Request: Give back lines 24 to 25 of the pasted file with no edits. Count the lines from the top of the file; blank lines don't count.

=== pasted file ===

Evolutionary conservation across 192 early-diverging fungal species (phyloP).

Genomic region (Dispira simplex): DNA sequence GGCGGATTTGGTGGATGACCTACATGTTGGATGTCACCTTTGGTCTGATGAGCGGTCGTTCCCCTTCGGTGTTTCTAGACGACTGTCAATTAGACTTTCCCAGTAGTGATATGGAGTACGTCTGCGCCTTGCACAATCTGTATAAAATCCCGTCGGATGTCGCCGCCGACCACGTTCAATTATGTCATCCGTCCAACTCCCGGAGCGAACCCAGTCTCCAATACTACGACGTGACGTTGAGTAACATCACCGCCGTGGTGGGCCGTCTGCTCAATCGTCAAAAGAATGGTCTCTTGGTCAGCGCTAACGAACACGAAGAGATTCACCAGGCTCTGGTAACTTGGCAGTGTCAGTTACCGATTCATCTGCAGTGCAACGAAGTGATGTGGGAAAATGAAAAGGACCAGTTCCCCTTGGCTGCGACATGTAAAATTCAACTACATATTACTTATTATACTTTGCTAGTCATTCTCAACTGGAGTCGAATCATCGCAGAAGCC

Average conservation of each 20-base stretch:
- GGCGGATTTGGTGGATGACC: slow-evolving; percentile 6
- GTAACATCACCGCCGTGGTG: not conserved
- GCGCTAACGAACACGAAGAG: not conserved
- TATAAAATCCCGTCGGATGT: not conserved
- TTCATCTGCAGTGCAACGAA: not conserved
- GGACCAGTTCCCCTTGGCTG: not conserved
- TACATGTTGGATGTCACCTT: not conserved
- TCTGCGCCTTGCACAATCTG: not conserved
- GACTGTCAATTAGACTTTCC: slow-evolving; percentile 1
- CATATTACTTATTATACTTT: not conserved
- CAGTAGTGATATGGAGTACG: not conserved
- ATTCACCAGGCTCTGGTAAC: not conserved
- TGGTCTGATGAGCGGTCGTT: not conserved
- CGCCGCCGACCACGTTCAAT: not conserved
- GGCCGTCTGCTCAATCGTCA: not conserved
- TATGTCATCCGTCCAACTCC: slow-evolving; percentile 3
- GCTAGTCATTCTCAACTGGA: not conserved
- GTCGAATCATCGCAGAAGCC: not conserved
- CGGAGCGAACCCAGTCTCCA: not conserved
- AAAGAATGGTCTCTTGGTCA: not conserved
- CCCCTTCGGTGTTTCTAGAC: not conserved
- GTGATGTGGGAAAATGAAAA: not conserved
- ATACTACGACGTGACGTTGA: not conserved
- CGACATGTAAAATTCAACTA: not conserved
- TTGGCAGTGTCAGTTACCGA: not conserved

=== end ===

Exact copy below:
- CCCCTTCGGTGTTTCTAGAC: not conserved
- GTGATGTGGGAAAATGAAAA: not conserved